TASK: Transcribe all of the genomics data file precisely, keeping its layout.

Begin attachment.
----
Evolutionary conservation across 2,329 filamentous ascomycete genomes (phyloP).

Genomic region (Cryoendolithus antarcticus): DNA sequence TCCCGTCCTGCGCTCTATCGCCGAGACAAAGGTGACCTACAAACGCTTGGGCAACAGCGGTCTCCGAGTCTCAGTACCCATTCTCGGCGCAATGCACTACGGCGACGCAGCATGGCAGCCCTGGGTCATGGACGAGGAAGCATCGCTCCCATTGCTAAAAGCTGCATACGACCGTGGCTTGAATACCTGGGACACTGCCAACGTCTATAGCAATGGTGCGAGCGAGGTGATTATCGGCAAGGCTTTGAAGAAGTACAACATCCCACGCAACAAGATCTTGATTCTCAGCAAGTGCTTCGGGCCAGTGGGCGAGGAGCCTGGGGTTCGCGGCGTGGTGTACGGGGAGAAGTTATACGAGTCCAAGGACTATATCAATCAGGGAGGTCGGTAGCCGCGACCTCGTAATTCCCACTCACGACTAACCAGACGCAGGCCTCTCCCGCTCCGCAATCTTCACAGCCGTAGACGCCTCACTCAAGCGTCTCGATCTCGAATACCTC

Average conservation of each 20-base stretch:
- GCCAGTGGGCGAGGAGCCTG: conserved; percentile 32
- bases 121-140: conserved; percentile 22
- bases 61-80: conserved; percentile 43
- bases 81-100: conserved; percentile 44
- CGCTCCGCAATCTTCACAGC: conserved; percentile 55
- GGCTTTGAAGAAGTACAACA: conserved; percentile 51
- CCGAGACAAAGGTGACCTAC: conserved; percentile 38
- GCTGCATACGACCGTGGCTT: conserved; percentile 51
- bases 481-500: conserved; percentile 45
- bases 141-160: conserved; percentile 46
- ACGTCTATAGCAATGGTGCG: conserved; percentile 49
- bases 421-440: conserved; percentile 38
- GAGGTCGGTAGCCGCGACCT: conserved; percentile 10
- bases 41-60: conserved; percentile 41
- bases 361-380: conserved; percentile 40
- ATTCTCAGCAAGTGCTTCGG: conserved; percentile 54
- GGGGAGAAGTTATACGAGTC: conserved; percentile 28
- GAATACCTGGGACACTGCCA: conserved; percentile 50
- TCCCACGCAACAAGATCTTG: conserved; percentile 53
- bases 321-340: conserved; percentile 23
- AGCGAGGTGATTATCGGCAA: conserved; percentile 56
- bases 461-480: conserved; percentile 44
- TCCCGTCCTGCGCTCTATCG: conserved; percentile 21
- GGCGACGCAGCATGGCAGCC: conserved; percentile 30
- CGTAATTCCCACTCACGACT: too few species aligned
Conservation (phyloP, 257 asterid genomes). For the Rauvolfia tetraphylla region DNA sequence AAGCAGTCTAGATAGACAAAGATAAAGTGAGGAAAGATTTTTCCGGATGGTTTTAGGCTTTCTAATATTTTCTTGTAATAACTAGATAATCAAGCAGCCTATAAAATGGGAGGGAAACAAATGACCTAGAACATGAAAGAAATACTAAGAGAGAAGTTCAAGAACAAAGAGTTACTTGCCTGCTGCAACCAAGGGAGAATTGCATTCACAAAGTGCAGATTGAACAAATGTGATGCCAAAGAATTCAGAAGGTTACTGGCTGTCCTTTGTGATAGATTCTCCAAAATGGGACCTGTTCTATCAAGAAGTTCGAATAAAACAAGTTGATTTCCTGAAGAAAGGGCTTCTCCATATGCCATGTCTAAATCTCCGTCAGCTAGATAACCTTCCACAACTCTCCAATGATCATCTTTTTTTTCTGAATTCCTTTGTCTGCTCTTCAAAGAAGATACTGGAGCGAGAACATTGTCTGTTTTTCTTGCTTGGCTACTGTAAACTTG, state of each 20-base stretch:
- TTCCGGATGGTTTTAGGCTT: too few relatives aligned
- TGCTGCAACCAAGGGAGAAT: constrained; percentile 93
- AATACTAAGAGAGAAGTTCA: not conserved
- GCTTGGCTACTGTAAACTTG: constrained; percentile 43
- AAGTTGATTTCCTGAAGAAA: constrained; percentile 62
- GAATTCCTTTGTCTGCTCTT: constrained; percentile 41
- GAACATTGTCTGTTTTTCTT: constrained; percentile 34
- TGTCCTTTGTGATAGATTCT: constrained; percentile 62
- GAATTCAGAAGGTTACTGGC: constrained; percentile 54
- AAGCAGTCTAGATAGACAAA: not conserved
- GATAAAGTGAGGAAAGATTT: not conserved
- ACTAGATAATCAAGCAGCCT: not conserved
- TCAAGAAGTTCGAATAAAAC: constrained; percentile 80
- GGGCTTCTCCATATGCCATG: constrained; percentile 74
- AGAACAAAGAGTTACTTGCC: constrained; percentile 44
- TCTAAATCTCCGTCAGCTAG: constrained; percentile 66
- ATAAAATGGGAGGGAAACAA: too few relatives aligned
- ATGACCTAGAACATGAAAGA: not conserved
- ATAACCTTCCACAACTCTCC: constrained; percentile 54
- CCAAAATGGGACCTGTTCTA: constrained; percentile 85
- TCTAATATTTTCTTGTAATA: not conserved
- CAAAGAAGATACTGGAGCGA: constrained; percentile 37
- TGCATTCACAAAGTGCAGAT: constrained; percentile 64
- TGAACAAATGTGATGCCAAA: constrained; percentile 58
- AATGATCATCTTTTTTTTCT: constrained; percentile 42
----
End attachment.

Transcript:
Evolutionary conservation across 2,329 filamentous ascomycete genomes (phyloP).

Genomic region (Cryoendolithus antarcticus): DNA sequence TCCCGTCCTGCGCTCTATCGCCGAGACAAAGGTGACCTACAAACGCTTGGGCAACAGCGGTCTCCGAGTCTCAGTACCCATTCTCGGCGCAATGCACTACGGCGACGCAGCATGGCAGCCCTGGGTCATGGACGAGGAAGCATCGCTCCCATTGCTAAAAGCTGCATACGACCGTGGCTTGAATACCTGGGACACTGCCAACGTCTATAGCAATGGTGCGAGCGAGGTGATTATCGGCAAGGCTTTGAAGAAGTACAACATCCCACGCAACAAGATCTTGATTCTCAGCAAGTGCTTCGGGCCAGTGGGCGAGGAGCCTGGGGTTCGCGGCGTGGTGTACGGGGAGAAGTTATACGAGTCCAAGGACTATATCAATCAGGGAGGTCGGTAGCCGCGACCTCGTAATTCCCACTCACGACTAACCAGACGCAGGCCTCTCCCGCTCCGCAATCTTCACAGCCGTAGACGCCTCACTCAAGCGTCTCGATCTCGAATACCTC

Average conservation of each 20-base stretch:
- GCCAGTGGGCGAGGAGCCTG: conserved; percentile 32
- bases 121-140: conserved; percentile 22
- bases 61-80: conserved; percentile 43
- bases 81-100: conserved; percentile 44
- CGCTCCGCAATCTTCACAGC: conserved; percentile 55
- GGCTTTGAAGAAGTACAACA: conserved; percentile 51
- CCGAGACAAAGGTGACCTAC: conserved; percentile 38
- GCTGCATACGACCGTGGCTT: conserved; percentile 51
- bases 481-500: conserved; percentile 45
- bases 141-160: conserved; percentile 46
- ACGTCTATAGCAATGGTGCG: conserved; percentile 49
- bases 421-440: conserved; percentile 38
- GAGGTCGGTAGCCGCGACCT: conserved; percentile 10
- bases 41-60: conserved; percentile 41
- bases 361-380: conserved; percentile 40
- ATTCTCAGCAAGTGCTTCGG: conserved; percentile 54
- GGGGAGAAGTTATACGAGTC: conserved; percentile 28
- GAATACCTGGGACACTGCCA: conserved; percentile 50
- TCCCACGCAACAAGATCTTG: conserved; percentile 53
- bases 321-340: conserved; percentile 23
- AGCGAGGTGATTATCGGCAA: conserved; percentile 56
- bases 461-480: conserved; percentile 44
- TCCCGTCCTGCGCTCTATCG: conserved; percentile 21
- GGCGACGCAGCATGGCAGCC: conserved; percentile 30
- CGTAATTCCCACTCACGACT: too few species aligned
Conservation (phyloP, 257 asterid genomes). For the Rauvolfia tetraphylla region DNA sequence AAGCAGTCTAGATAGACAAAGATAAAGTGAGGAAAGATTTTTCCGGATGGTTTTAGGCTTTCTAATATTTTCTTGTAATAACTAGATAATCAAGCAGCCTATAAAATGGGAGGGAAACAAATGACCTAGAACATGAAAGAAATACTAAGAGAGAAGTTCAAGAACAAAGAGTTACTTGCCTGCTGCAACCAAGGGAGAATTGCATTCACAAAGTGCAGATTGAACAAATGTGATGCCAAAGAATTCAGAAGGTTACTGGCTGTCCTTTGTGATAGATTCTCCAAAATGGGACCTGTTCTATCAAGAAGTTCGAATAAAACAAGTTGATTTCCTGAAGAAAGGGCTTCTCCATATGCCATGTCTAAATCTCCGTCAGCTAGATAACCTTCCACAACTCTCCAATGATCATCTTTTTTTTCTGAATTCCTTTGTCTGCTCTTCAAAGAAGATACTGGAGCGAGAACATTGTCTGTTTTTCTTGCTTGGCTACTGTAAACTTG, state of each 20-base stretch:
- TTCCGGATGGTTTTAGGCTT: too few relatives aligned
- TGCTGCAACCAAGGGAGAAT: constrained; percentile 93
- AATACTAAGAGAGAAGTTCA: not conserved
- GCTTGGCTACTGTAAACTTG: constrained; percentile 43
- AAGTTGATTTCCTGAAGAAA: constrained; percentile 62
- GAATTCCTTTGTCTGCTCTT: constrained; percentile 41
- GAACATTGTCTGTTTTTCTT: constrained; percentile 34
- TGTCCTTTGTGATAGATTCT: constrained; percentile 62
- GAATTCAGAAGGTTACTGGC: constrained; percentile 54
- AAGCAGTCTAGATAGACAAA: not conserved
- GATAAAGTGAGGAAAGATTT: not conserved
- ACTAGATAATCAAGCAGCCT: not conserved
- TCAAGAAGTTCGAATAAAAC: constrained; percentile 80
- GGGCTTCTCCATATGCCATG: constrained; percentile 74
- AGAACAAAGAGTTACTTGCC: constrained; percentile 44
- TCTAAATCTCCGTCAGCTAG: constrained; percentile 66
- ATAAAATGGGAGGGAAACAA: too few relatives aligned
- ATGACCTAGAACATGAAAGA: not conserved
- ATAACCTTCCACAACTCTCC: constrained; percentile 54
- CCAAAATGGGACCTGTTCTA: constrained; percentile 85
- TCTAATATTTTCTTGTAATA: not conserved
- CAAAGAAGATACTGGAGCGA: constrained; percentile 37
- TGCATTCACAAAGTGCAGAT: constrained; percentile 64
- TGAACAAATGTGATGCCAAA: constrained; percentile 58
- AATGATCATCTTTTTTTTCT: constrained; percentile 42